A huge part of being human is the emotional turbulence we all face from time to time, from exciting emotional highs to those unbearable low moments. A recent gallup poll showed that a whopping 55% of people in the US experienced stress on a daily basis. If not dealt with aggressively, these stresses can lead to despair, dejection and despondence.
As someone who has suffered from a bout of stress that left me feeling depleted and depressed, I know that every person going through this is trapped in a tragic cycle of self-blame, self-pity and a lack of will to live life fully.
I came to the realization that the most significant step you can take towards recovery is changing your internal dialogue. Most depressed people will beat themselves up with a myriad of questions in a bid to understand why they are going through such an experience. If we flip the script on the questions we ask ourselves, we have a much higher probability of thriving through it.
Think of the challenge as a setup rather than a set back.
Invariably we all must suffer some hardships in life. Instead of falling into the abyss of self-pity and despair, ask how this hardship will help you grow. Rather than asking the question ‘what did I do to deserve this?’ get excited and ask ‘what I’m I being prepared for?’
Just as opportunity and good fortune meets us unexpectedly, so can calamity and misfortune. Life is known to throw complications our way when we least expect them. Timing does not matter. Always be prepared to hold the bull by its horns.
Remember, how you react to what life throws your way makes all the difference in determining whether your problems will overcome you or you will overcome them. Determination and perseverance is key if you are to defeat hopelessness and depression. With every obstacle you overcome, you are better prepared to take on more domain.
Ignoring problems doesn’t make them go away. It just makes them fester and grow into bigger, messier problems. Face the problem, learn what it has to teach, grow from it and turn that adversity into a positive benefit. The hard things in life are most definitely the best teachers. In every adversity is the seed of an equal or greater benefit. We just have to open our minds and open our hearts to see what we are being taught.
Where do I go from here?
Some calamities like the loss of a loved can leave one feeling too lost to move on with life. Understandably, some people are unable to pick themselves up. Holocaust survivor, Viktor Frankl reminds us that even in the midst of the most unimaginable horror and daily pain, we can opt not to stay trapped in hurt and loss. By focusing on something worth living for, we can find a way out of the most harrowing turmoils. As devastating as they can seem, often life’s tragedies can bring our biggest breakthroughs.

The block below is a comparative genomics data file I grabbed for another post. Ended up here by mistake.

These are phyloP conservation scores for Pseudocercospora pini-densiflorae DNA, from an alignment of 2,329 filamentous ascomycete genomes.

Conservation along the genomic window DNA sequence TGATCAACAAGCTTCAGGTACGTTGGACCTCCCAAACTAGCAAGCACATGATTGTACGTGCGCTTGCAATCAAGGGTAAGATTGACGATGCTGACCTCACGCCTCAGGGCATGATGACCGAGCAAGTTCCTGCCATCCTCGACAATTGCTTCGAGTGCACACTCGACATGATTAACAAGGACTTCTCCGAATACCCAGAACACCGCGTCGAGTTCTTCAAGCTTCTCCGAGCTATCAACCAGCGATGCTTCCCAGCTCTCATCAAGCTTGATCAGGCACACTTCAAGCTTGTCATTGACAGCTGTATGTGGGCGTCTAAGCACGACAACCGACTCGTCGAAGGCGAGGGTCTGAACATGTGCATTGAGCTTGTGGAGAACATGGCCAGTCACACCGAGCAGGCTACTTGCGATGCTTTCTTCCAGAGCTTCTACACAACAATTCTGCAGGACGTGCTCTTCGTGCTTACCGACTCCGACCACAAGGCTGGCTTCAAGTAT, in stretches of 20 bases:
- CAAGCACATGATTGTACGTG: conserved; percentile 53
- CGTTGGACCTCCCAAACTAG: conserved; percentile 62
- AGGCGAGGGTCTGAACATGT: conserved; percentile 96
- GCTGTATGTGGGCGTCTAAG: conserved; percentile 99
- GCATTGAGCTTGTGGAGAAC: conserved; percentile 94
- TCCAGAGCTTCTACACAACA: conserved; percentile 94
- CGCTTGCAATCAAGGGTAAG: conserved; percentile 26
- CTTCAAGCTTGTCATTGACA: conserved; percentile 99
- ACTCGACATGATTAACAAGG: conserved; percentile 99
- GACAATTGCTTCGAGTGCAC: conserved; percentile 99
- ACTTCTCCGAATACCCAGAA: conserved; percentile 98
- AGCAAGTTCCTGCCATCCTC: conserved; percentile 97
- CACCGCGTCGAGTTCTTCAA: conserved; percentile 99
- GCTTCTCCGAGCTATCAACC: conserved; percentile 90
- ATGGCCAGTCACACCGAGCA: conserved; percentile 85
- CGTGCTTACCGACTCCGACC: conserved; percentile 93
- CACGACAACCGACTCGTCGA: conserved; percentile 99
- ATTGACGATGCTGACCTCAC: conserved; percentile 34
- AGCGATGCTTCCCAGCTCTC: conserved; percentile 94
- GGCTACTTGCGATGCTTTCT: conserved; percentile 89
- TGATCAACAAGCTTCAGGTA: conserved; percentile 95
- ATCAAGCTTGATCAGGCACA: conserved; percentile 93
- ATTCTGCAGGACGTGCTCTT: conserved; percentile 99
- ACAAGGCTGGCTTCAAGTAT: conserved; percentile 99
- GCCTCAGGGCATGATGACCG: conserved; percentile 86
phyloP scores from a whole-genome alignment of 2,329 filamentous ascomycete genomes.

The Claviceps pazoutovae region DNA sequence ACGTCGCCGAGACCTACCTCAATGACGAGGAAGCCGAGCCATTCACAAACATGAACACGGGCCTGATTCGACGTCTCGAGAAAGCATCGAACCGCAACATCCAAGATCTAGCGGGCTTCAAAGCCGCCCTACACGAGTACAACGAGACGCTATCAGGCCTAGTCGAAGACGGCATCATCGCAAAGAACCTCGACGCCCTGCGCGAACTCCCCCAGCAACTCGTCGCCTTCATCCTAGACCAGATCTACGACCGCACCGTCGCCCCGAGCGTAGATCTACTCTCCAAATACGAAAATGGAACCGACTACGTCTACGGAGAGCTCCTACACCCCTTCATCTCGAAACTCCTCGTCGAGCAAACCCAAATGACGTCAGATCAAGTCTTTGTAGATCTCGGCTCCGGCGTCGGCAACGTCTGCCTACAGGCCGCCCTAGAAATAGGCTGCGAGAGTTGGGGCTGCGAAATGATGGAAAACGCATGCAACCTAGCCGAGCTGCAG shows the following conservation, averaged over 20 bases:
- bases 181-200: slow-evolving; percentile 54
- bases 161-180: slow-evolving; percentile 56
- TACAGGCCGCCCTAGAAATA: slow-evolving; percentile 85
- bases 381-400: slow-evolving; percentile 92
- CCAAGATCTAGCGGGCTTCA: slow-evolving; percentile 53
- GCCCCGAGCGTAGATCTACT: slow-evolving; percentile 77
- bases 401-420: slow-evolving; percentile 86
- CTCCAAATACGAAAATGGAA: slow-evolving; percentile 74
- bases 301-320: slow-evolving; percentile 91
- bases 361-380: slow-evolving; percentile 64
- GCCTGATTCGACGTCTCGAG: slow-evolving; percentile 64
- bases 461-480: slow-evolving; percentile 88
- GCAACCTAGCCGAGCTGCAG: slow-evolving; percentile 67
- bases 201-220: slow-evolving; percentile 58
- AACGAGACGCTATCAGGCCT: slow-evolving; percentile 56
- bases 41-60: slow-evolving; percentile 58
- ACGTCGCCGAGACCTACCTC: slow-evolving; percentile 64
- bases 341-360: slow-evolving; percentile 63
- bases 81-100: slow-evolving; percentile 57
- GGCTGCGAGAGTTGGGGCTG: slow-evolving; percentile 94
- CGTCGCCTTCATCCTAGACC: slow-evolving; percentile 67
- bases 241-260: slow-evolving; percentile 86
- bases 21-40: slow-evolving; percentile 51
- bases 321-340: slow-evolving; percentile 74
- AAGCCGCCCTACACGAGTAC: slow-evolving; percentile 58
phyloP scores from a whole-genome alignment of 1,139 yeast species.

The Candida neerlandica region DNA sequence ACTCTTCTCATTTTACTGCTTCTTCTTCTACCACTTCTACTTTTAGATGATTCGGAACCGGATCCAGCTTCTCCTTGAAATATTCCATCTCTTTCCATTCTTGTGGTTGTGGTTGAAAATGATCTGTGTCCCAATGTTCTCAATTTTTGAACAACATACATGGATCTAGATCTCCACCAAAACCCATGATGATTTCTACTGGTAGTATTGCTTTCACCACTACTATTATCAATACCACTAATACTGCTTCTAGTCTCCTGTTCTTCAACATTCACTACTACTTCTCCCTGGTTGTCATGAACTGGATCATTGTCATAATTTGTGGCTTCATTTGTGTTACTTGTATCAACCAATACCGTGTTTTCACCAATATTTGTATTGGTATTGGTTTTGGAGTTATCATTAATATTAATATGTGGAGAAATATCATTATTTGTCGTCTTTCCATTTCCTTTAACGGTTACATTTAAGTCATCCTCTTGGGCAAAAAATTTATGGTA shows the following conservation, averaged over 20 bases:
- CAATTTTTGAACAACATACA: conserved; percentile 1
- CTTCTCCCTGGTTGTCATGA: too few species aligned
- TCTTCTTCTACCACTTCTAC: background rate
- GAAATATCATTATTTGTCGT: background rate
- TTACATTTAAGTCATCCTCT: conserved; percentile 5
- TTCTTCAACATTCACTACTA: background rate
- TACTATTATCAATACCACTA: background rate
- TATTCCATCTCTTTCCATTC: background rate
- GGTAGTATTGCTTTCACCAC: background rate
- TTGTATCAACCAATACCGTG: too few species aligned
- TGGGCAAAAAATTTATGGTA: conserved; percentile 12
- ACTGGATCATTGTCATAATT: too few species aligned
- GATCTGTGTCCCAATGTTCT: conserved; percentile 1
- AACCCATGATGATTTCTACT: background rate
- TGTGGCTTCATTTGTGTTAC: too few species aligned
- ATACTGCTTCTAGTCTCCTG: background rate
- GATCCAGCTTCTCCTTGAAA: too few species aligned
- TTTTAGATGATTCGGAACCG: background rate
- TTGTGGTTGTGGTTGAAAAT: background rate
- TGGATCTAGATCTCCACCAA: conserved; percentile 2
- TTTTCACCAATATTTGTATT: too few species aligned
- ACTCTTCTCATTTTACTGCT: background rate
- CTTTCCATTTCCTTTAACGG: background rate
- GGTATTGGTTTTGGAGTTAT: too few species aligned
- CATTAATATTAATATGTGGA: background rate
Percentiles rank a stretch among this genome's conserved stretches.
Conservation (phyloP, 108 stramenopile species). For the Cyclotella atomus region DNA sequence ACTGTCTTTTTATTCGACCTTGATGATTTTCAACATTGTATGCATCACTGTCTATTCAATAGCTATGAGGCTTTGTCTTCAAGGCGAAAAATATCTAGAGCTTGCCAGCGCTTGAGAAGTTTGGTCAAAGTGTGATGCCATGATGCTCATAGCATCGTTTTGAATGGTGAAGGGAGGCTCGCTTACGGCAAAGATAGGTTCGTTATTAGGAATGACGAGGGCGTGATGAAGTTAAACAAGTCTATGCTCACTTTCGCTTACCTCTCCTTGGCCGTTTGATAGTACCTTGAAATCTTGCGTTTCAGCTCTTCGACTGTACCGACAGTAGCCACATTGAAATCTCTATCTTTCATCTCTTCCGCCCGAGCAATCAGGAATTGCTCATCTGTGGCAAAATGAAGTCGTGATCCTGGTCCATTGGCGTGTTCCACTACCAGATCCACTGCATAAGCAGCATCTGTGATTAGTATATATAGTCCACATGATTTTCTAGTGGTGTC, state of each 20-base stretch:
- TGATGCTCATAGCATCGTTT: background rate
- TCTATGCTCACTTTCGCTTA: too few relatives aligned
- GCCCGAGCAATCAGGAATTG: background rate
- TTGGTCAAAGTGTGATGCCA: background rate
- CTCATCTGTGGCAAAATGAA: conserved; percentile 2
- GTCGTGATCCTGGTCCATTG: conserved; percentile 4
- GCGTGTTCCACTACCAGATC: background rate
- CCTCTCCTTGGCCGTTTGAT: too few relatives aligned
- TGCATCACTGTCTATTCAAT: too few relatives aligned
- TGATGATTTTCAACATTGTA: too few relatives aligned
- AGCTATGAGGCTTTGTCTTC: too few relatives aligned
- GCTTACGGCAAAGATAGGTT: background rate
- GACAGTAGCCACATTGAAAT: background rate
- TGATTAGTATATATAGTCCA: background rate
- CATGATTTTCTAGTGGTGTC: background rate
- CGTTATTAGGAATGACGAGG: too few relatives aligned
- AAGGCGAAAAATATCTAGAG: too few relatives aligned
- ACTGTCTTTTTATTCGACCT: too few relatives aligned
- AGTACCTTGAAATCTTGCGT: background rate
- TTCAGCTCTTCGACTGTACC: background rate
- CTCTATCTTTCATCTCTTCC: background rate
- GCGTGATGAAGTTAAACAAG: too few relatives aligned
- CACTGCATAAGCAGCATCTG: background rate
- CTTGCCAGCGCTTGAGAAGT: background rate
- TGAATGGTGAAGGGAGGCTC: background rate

While psychology is not my field of expertise, my own life experiences led me to share my thoughts on this issue which affects us all. I would like to share these tips as a summary of how to fight the stress and fear which can ultimately lead to despair, dejection and despondence:
- Practice self-care.
- Be real with how you feel.
- Be OK with some things being out of your control. Always remember that life is subject to change, and with that, bad times will ultimately pass away. Let time heal your wounds.
- Practice mindfulness. Notice your emotions and the sensations you’re experiencing in the moment. Accept them in a nonjudgmental way and let them go. When we train our awareness we become less distracted by our own thinking, which allows us to enjoy our lives more, to be more present with people, and to see our world with greater clarity.
- Don’t figure things out by yourself. Ask for help. After all, it is said that a problem shared is a problem half-solved. When you have a support system — resources, support groups, counselors, coaches, fellow peers, family, friends — your chances of recovery are much quicker.
- Train your brain to stop the fear response. Remember, it’s the fear of fear you should fear.
- Focus on positive thoughts. Fill your days and nights with as many positive experiences as you can – find opportunities to laugh, spend time with friends or do the simple things you love.
In conclusion, when you find yourself overwhelmed, gripped by guilt, lost and confused, stressed and challenged, choose faith over fear.
Both are figments of our imagination. While either can drive you forward, fear often paralyzes, prevents you from taking action and leaves a trail of pain. Faith let’s you live with expectancy and work with a wide open heart. Isn’t that so much more fun?